RDC’s Itzel Meynard explores how to adapt physical office spaces to be geared towards Gen Z while preserving their authenticity.
Workplace design has shifted to prioritize work-life balance, particularly as new generations join the workforce—and the trend has skyrocketed with the emergence of Gen Z. The tech industry has played a critical role in this trend over the past few decades, always at the forefront of offering form-meets-function amenities and services aimed at attracting talent. This commitment from the tech industry from the early 2000’s set the standard for other forward-thinking industries and companies to follow suit.
Today, Gen Z is entering the workforce just as post-pandemic work-life changed expectations are redefining where everyone works, and the spaces we work in. With a whole new set of expectations and values influencing the future of workplace design strategy, these young professionals have the unique challenge of finding community and expression as they began to enter the workforce, just as workplace culture is being redefined. With the company culture, values, and connection more important than ever, translating the values of a new generation into design considerations that foster collaboration is a very clear and present opportunity for designers.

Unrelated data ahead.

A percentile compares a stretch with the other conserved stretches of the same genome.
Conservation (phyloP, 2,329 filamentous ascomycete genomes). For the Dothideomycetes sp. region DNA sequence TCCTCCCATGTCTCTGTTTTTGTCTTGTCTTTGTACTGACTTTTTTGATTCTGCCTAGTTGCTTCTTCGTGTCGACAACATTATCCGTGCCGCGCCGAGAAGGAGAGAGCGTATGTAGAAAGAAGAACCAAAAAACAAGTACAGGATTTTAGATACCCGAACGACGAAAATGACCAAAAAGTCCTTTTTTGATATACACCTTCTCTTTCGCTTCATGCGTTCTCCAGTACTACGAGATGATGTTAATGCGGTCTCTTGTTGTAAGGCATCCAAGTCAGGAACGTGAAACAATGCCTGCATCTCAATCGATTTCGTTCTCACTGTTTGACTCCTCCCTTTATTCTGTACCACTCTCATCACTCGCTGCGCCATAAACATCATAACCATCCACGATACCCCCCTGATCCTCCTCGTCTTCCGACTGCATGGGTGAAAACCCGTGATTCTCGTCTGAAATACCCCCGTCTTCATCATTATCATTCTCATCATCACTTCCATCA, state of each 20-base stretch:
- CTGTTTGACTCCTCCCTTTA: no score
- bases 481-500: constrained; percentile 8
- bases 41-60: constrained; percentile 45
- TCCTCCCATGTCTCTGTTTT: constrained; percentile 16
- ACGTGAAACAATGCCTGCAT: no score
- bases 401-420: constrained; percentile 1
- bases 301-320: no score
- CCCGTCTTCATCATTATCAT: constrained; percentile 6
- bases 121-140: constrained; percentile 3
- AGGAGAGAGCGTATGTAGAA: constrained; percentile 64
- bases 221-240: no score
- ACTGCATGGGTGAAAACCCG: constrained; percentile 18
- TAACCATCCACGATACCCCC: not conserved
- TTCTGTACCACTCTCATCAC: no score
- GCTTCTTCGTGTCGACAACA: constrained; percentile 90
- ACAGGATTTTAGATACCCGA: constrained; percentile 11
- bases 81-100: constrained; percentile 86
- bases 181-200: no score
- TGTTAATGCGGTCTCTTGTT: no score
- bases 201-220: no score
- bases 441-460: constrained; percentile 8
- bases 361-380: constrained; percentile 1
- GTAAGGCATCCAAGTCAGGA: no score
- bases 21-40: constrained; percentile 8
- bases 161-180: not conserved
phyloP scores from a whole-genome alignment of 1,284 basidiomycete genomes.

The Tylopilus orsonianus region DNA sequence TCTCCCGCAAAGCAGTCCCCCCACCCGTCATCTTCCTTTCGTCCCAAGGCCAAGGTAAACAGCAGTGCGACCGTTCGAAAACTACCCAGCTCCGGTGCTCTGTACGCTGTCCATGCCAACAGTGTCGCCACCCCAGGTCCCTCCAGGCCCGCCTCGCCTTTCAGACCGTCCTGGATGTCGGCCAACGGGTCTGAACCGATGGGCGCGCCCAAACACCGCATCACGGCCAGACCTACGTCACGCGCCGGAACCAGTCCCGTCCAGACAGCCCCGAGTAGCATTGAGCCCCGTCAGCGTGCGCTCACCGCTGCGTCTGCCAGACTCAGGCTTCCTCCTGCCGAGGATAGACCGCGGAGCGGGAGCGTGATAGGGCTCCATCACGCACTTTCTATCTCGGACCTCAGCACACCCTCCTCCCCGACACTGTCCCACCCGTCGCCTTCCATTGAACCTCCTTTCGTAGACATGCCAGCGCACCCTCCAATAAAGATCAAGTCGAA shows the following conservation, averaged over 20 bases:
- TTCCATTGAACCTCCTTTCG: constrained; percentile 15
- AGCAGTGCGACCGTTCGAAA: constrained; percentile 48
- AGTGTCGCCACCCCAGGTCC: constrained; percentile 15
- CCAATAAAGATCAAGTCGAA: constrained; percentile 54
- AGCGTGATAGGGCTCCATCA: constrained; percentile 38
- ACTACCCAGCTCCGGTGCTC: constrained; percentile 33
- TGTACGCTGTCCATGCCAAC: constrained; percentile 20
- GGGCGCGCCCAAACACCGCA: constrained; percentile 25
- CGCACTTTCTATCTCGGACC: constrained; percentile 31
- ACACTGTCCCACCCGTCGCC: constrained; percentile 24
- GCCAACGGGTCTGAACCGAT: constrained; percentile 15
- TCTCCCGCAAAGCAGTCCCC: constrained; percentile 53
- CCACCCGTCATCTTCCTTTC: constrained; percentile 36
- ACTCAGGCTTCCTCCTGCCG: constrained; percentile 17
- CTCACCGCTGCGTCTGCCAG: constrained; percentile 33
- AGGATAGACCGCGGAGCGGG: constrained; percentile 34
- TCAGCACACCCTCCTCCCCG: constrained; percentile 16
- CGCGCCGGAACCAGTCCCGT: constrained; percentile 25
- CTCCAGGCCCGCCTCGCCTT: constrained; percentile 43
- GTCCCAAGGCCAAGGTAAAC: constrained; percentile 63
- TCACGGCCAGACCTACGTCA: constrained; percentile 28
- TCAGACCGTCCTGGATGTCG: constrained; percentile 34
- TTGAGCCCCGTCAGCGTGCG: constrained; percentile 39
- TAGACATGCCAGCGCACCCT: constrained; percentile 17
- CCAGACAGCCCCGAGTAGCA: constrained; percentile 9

This challenge that design professionals now face is: how do we adapt physical office spaces geared towards this ethically responsible, young generation while preserving authenticity?
Understanding the Gen Z Employee
Designing for Gen Z first requires recognizing who they are. Resilient and tech-savvy, Gen Z recognizes their worth and brings an independent streak. Witnessing the environmental impact of climate change and the emotional devastation of COVID-19 has equipped this generation with a profound sense of environmental responsibility, mindfulness, and inclusion. For this reason, the sense of belonging to a company that is socially conscious, environmentally responsible, and boldly authentic is equally important to this generation as compensation.
What was once deemed as an amenity or perk pre-COVID-19 is now considered the norm, such as wellness programs, flexible work schedules, and other incentives. Gen Z is unapologetic when it comes to expecting ethical and environmental business practices—more than any generation before—requiring designers to adapt, evolve, and respond to the new demands and complexities of the workplace.
Designing the Future, With Gen Z in Mind
When it comes to workplace design, there is a certain level of foresight required to determine a strategy that allows an office to maintain flexibility while driving growth. Understanding and anticipating the future needs and values of employees can provide a platform to build workplace structures—an approach that is quickly becoming standardized across the industry. Even our own headquarters in Long Beach, California, for example, was designed to challenge typical hierarchical corporate structure by placing our values first.